British Miscellany, and Chess Player's Chronicle, Volume 6 (Google eBook)

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R. Hastings, 1846 - Chess
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Page 157 - An extremely light brass spring, which is screwed to a block of ivory or hard wood, and which has no connexion with the metallic parts of the clock, rests by its free end on the circumference of the disc. A copper wire is fastened to the fixed end of the spring, and proceeds to one end of the wire of the electromagnet ; while another wire attached to the clock-frame is continued until it joins the other end of that of the same electro-magnet. A constant voltaic battery, consisting of a few elements...
Page 156 - We can only further briefly allude to two of the most important modifications of his invention which Professor Wheatstone has made for specific purposes : 1. By substituting for the paper disc on the circumference of which the letters are printed a thin disc of brass cut from the circumference to the centre, so as to form four-and-twenty springs, on the extremities of which types or punches are placed, and adding a mechanism, the detent of which, acted on...
Page 224 - He was a man of genius, as well as a good soldier; and, having contemplated some time on the subject, he invented the game of chess, as well for an amusement to his men, in their vacant hours, as to inflame their military ardour, the game being wholly founded on the principles...
Page 157 - In the electro-magnetic clock, which was exhibited in action in the Apartments of the Society, all the parts employed in a clock for maintaining and regulating the power are entirely dispensed with. It consists simply of a face with its second, minute and hour hands, and of a train of wheels which communicate motion from the arbor of the...
Page 224 - ... his men in their vacant hours, as to inflame their military ardour, the game being wholly founded on the principles of war. The stratagem succeeded to his wish. The soldiery were delighted with the game, and forgot, in their daily contests for victory, the inconveniences of their post.
Page 223 - This advantage has the name of Nripakrishta, or recovered by the King ; and the Naukakrishta seems to be analogous to it, but confined to the case of ships. Fourthly, " If a Pawn can march to any square on the opposite extremity of the board, except that of the King or that of the Ship, he assumes whatever power belonged to that square ; and this promotion is called Shatpada, or the six strides.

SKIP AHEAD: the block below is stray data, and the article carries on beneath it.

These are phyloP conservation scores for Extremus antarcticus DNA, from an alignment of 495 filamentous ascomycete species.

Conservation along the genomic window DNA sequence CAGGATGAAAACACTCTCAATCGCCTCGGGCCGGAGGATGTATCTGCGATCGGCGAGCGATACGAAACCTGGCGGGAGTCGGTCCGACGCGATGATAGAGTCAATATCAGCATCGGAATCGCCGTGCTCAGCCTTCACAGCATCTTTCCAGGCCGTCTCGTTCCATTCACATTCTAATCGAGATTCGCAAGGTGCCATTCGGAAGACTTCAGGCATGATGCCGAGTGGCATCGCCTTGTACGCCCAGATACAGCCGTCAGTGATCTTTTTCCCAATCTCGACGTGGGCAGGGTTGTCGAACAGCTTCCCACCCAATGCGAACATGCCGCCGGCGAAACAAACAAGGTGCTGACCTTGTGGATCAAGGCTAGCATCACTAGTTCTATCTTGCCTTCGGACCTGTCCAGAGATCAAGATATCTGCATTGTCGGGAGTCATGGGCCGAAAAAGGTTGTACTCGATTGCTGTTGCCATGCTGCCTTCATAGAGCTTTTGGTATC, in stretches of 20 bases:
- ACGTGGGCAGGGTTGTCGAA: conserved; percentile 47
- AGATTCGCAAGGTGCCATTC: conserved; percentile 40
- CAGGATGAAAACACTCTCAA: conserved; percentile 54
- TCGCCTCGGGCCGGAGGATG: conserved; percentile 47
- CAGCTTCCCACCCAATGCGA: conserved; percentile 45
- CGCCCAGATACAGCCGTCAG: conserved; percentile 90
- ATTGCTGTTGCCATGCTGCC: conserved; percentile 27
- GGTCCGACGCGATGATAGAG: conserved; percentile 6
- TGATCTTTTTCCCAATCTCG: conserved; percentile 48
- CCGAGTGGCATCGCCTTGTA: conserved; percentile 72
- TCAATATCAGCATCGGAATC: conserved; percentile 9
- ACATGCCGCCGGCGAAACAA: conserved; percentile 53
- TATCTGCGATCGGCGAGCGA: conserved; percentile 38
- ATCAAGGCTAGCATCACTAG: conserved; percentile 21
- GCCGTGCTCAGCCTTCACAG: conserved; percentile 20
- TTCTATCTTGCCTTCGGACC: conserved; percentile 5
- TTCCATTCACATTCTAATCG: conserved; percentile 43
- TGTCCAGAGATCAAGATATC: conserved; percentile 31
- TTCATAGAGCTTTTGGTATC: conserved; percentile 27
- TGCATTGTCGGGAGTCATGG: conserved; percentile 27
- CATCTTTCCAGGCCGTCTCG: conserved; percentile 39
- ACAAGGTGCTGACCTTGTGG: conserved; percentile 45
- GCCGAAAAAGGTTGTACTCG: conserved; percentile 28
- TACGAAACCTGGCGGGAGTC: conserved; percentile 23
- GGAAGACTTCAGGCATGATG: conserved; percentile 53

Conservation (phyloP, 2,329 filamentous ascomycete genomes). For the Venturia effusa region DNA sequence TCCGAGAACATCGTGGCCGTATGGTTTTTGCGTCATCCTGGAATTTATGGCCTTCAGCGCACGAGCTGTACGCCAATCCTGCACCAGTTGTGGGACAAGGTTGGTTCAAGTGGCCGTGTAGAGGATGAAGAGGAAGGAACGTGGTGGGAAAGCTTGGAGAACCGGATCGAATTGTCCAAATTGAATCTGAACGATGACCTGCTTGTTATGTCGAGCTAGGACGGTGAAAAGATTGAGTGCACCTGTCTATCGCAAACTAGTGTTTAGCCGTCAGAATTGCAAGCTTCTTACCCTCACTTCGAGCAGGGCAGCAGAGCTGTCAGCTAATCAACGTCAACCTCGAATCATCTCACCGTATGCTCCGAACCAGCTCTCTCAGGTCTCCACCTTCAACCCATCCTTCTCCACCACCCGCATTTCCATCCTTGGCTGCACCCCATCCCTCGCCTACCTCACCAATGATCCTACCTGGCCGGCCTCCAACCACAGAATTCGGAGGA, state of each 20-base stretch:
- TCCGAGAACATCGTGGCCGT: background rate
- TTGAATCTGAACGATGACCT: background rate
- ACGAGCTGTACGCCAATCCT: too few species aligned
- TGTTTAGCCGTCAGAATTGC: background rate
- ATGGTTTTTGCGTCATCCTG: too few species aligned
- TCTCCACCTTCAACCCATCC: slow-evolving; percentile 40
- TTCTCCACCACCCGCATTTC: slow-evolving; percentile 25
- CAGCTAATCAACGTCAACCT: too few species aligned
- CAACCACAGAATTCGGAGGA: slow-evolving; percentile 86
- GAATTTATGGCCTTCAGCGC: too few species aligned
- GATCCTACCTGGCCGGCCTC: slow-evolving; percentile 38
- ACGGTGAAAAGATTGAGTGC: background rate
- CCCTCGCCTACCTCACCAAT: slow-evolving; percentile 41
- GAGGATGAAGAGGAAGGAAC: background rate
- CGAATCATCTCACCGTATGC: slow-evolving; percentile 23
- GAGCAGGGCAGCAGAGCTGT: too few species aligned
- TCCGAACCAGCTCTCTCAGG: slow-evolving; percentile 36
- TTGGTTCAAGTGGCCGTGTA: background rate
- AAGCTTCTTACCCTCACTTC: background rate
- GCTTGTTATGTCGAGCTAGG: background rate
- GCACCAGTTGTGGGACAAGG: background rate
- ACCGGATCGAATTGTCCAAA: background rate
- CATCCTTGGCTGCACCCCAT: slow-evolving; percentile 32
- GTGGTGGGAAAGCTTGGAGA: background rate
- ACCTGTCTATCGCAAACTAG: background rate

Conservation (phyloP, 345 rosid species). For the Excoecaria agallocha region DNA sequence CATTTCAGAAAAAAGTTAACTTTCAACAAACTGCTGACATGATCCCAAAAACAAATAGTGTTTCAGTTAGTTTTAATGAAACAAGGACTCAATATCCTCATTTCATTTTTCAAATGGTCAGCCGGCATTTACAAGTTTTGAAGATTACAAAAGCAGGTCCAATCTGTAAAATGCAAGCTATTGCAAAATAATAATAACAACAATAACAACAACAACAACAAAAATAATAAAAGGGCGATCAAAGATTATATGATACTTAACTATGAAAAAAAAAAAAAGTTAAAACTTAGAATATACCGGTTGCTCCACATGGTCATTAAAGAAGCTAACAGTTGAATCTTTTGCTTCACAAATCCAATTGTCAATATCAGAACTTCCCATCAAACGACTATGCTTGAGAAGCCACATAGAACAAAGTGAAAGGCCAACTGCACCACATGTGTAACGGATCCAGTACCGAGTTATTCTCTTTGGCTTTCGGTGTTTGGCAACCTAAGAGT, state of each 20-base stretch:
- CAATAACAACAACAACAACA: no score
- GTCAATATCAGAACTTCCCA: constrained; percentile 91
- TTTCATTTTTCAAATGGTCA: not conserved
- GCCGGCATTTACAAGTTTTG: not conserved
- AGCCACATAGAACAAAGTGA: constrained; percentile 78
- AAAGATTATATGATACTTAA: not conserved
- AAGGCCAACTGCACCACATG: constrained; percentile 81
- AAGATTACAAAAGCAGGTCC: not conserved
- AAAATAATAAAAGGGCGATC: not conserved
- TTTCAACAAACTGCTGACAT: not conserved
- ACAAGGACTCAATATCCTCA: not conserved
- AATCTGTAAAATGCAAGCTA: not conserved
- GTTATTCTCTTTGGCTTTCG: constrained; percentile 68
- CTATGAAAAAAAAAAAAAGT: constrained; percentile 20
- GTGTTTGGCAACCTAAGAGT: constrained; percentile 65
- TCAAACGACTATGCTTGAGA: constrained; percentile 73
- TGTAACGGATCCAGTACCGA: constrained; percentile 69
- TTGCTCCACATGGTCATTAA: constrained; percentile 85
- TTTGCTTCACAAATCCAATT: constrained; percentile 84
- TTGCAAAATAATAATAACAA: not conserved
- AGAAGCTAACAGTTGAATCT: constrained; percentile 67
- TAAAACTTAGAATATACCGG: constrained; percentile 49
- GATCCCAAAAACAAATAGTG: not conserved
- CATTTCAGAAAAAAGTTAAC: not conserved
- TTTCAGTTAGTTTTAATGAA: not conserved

Page 157 - ... the messages with scarcely a minute's instruction. The electro-magnetic clock of Professor Wheatstone is another of those singular inventions, and one which, though it may be less useful, is certainly not less ingenious and surprising than his telegraph. The object of the inventor was to enable a single clock to indicate exactly the same time in as many different places, distant from each other, as may be required. A standard clock in an observatory, for example, would thus keep in order another...
Page 191 - It will appear, however, that the Chinese pieces far exceed the proportion of ours, which occasions the whole force of the contest to fall on them, and thereby precludes the beauty and variety of our game, when reduced to a struggle between the pawns, who are capable of the highest promotion, and often change the fortune of the day. The posts of the Ping arc marked in front.
Page 190 - Brahmins were neither mistaken touching the board, which has a river in the middle to divide the contending parties, nor in the powers of the king, who is entrenched in a fort, and moves only in that space in every direction ; but, what I did not...
Page 254 - My enquiries teach me that in this instance also a name has been formed from a quality ; and that in modern Persian rookh means facing or bearing in a direct line ; and applied to the rookh at chess, and its moves, is very appropriate ; at the same time I have...

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